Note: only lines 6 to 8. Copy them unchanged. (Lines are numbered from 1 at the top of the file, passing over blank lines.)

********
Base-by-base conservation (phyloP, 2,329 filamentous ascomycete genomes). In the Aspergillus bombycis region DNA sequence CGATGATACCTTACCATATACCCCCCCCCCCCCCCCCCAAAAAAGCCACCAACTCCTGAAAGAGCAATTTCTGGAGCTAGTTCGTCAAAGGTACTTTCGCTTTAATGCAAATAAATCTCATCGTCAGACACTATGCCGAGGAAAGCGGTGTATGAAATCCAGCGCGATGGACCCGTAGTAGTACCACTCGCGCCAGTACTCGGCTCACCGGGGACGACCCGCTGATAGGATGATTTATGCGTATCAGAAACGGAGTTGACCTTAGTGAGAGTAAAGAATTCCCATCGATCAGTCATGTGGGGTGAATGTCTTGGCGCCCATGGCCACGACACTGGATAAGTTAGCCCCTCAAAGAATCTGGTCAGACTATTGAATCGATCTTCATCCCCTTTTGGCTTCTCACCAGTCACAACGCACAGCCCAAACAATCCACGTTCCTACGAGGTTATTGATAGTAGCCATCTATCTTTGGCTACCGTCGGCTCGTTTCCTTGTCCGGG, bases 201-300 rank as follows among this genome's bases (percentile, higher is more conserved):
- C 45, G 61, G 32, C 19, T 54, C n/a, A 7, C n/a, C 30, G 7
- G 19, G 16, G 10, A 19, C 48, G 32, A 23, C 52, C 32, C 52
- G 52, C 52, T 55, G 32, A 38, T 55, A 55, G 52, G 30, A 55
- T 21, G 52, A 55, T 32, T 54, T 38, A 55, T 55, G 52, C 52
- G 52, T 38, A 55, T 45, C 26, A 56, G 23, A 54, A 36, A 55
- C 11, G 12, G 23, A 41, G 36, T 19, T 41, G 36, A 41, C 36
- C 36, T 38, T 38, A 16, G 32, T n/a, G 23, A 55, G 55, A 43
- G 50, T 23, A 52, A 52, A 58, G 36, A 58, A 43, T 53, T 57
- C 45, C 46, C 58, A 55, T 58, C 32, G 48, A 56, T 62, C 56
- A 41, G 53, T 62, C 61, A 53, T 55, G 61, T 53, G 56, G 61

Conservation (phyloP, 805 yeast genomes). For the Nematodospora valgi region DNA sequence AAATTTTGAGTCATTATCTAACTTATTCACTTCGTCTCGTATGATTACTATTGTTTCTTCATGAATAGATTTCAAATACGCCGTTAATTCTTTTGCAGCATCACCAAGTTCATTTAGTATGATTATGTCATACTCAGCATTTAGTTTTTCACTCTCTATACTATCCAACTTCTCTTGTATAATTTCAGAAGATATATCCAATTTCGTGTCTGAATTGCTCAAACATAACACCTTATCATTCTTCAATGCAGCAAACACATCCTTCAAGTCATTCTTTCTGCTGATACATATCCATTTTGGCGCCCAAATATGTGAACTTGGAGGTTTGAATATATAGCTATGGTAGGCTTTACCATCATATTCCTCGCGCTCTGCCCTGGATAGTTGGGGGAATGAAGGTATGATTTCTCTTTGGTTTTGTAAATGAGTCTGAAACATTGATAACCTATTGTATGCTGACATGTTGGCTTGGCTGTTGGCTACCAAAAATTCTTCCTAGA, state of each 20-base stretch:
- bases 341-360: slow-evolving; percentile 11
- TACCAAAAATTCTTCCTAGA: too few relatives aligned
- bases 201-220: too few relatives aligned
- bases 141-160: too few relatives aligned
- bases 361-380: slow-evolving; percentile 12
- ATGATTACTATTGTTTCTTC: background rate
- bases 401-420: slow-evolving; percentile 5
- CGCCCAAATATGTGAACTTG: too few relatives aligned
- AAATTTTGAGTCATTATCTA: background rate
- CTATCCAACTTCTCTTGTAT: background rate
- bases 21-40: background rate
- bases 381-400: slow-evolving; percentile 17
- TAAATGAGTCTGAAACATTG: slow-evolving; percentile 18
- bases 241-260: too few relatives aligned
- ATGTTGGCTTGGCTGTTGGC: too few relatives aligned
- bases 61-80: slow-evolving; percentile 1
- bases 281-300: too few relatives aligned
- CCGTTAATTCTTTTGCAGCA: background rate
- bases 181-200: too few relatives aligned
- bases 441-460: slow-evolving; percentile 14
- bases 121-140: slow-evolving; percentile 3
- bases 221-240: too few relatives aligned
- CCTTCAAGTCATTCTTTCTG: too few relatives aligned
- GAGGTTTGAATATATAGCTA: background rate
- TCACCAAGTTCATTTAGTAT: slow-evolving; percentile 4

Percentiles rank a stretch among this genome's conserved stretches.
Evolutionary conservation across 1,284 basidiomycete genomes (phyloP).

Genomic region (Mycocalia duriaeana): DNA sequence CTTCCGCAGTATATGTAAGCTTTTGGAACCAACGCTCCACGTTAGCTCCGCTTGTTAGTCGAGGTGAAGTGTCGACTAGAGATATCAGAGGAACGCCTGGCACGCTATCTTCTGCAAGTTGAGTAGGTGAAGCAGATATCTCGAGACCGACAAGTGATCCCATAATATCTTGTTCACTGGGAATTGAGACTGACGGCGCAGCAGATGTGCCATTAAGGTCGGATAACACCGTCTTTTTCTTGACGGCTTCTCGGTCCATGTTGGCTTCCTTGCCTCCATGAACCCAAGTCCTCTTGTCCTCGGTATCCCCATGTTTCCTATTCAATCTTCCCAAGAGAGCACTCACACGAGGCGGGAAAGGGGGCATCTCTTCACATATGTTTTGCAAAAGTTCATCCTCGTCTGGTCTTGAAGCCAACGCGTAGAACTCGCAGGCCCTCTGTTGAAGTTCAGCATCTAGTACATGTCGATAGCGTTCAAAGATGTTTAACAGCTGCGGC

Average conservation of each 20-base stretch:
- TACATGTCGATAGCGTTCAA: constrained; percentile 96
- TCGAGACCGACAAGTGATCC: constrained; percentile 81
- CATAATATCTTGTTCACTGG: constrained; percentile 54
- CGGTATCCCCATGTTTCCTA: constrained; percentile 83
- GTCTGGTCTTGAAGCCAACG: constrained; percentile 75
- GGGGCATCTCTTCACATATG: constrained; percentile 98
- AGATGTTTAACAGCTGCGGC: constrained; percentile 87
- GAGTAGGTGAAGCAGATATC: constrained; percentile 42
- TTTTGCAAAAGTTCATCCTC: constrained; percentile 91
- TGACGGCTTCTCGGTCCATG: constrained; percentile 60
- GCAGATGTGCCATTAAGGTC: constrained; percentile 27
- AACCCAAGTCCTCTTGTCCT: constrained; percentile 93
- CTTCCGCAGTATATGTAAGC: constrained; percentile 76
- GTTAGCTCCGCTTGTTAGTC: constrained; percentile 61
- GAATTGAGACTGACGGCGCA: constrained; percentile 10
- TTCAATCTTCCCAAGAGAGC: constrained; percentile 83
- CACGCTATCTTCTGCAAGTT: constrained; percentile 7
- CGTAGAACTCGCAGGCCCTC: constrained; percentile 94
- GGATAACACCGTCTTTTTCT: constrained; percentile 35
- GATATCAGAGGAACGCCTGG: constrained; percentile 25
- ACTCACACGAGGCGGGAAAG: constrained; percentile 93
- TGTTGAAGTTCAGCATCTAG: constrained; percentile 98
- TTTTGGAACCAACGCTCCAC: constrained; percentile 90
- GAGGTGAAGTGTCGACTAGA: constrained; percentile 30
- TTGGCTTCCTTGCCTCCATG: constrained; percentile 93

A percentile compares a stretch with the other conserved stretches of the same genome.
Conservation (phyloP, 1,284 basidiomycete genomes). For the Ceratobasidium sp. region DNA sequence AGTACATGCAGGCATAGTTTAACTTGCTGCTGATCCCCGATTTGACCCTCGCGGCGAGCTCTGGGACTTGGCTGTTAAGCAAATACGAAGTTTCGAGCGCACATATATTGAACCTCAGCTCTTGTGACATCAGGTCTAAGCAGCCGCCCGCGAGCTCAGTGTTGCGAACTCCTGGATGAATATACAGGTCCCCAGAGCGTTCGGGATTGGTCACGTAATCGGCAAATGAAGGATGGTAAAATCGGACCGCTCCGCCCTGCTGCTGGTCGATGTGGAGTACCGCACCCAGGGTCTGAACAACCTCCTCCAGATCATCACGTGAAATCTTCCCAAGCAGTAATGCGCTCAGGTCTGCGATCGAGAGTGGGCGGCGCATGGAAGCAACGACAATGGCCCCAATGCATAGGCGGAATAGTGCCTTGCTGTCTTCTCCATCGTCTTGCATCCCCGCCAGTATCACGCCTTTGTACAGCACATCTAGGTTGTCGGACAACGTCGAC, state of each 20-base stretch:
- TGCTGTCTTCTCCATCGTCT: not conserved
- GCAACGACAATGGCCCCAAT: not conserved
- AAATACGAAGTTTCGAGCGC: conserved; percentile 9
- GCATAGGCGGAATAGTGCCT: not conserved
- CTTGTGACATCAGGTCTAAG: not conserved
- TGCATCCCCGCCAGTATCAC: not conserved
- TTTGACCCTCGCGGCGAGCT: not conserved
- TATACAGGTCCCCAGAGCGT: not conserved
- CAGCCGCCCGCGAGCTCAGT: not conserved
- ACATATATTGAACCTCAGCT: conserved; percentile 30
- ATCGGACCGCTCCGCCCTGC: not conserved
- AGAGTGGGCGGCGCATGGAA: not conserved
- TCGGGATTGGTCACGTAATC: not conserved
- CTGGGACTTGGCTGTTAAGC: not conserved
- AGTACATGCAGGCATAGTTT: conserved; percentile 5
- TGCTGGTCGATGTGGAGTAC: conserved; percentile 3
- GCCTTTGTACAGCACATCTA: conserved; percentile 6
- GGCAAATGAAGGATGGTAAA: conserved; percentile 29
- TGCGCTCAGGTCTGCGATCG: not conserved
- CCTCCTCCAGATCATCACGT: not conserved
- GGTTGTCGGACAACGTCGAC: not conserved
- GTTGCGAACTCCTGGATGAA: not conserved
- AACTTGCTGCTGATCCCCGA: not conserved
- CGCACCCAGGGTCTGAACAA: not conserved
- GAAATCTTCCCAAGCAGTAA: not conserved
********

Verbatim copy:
- G 52, T 38, A 55, T 45, C 26, A 56, G 23, A 54, A 36, A 55
- C 11, G 12, G 23, A 41, G 36, T 19, T 41, G 36, A 41, C 36
- C 36, T 38, T 38, A 16, G 32, T n/a, G 23, A 55, G 55, A 43